- A shift in focus/content toward personality and “what people say” and away from analysis and discussion. Reasons for this could include the desire to appear balanced and impartial or the need to provide cover from accusations of distortion—a direct quote looks more legitimate and true than a summary, even if the quote is used out of context. This could also relate to 2c above.
These are just some guesses—no idea if I’m in the right ballpark.
The ratio of “she said” to “he said” varies from 4% to 24% prior to the Great Depression. Note a solid upward trend from 1890 to approximately 1914. This correlates closely with the movement for women’s suffrage, with the National American Woman Suffrage Association forming in 1889 and the nineteenth amendment being passed in 1920. There is a dip from 1914 to 1919, as World War I drew a lot of attention to the political and military realm that was dominated entirely by men at the time. The level picked back up after the war, then fell again around 1928 as the Great Depression took hold. The ratio did not take off again until the mid-1960s as the second-wave feminist movement in the US developed—The Feminine Mystique was published in 1963.
If this ratio can be taken as a rough indication of the representation of women in national news and if that is an estimation of their relative standing in society, then the period from 1929 to 1965 was the worst such stretch since NYT records began in 1851. Though there was a great deal of variation prior to 1929, the 1929 – 1965 period featured consistently low numbers, no higher than 11% and hovering around 6% for most of the 1950s.
Somewhat disconcerting for those of us born recently is the fact that the current levels of (still low) representation of women in the news were only achieved in the late 1990s. Even more disconcerting is that the last two years were the lowest in two decades, though it remains to be seen whether this is an aberration or the start of a new trend.
Note also that large, systemic crises that last for multiple years see a dip in the ratio, probably because politics, wars, and markets have historically been male dominated. As I mentioned above, World War I was a departure from trend, as were the Great Depression and World War II—and cultural changes from these latter two locked in a strongly subordinate status for women for an additional two decades after their resolution. The Civil War can be picked out of the data, with the ratio plummeting from a range of 10% to 20% down to 4% or 5% from 1861 to 1864, then picking back up to around 10% after the war.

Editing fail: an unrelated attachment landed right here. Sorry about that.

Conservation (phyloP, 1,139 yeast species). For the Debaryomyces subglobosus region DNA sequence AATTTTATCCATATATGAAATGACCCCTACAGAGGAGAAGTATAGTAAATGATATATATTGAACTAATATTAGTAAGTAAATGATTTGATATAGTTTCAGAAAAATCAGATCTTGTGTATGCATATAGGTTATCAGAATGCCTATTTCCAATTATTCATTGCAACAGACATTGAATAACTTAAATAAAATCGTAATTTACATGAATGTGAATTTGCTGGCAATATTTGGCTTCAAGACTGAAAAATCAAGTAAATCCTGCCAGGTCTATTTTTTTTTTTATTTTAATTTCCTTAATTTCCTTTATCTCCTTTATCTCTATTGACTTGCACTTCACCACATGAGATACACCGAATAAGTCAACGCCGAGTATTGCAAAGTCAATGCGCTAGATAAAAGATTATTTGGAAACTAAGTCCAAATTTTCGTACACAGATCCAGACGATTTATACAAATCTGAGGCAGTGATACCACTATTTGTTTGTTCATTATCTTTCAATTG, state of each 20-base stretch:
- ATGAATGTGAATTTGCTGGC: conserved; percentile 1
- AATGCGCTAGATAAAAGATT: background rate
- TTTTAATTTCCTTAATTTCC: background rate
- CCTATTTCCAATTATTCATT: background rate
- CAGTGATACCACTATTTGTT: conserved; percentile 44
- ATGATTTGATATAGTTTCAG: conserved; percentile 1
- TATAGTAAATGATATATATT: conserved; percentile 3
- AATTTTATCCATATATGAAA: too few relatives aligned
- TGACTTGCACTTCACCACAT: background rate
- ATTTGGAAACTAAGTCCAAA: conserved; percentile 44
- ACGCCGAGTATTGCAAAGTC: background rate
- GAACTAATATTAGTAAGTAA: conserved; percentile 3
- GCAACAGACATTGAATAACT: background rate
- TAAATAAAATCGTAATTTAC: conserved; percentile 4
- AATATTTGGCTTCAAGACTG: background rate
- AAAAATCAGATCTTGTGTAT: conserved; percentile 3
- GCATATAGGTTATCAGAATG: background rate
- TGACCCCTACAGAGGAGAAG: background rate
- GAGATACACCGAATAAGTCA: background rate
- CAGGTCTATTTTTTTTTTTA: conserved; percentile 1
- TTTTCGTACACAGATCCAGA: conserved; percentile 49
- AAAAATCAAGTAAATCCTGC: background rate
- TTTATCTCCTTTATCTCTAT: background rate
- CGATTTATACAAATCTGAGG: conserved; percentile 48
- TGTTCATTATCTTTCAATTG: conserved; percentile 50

However, it’s difficult to pick out more recent crises. The Vietnam War does not show up in the data as a decrease in the ratio—likely because second wave feminism was growing at the same time and the movement was a key part of the protests against the war. Women’s voices continued to be heard during wartime, and in fact increased. There is a slight stagnation in the late 70s and early 80s, possibly due to the end of the war (and its loss as a platform for oppositional organization) and stagflation—though I’m mostly hand waving at this point and should stop speculating.
Even more recently, the effects of the dotcom bubble, the September 11th attacks, and the invasions of Iraq and Afghanistan show up as fluctuations of maybe 1 or 2 percentage points difference. In other words, not much at all. The 2008 Great Recession is completely hidden in the ratio but shows up in the two base percentage data sets—although it’s possible that the low ratio values in 2012 and 2013 are indicative of lasting, deeper effects of the Recession.
Several ideas come to mind:
- For the majority of the US population, the intensity of recent wars and crises has diminished greatly due to use of a volunteer army, limited US casualties, and the existence of a social safety net in the post-New Deal era.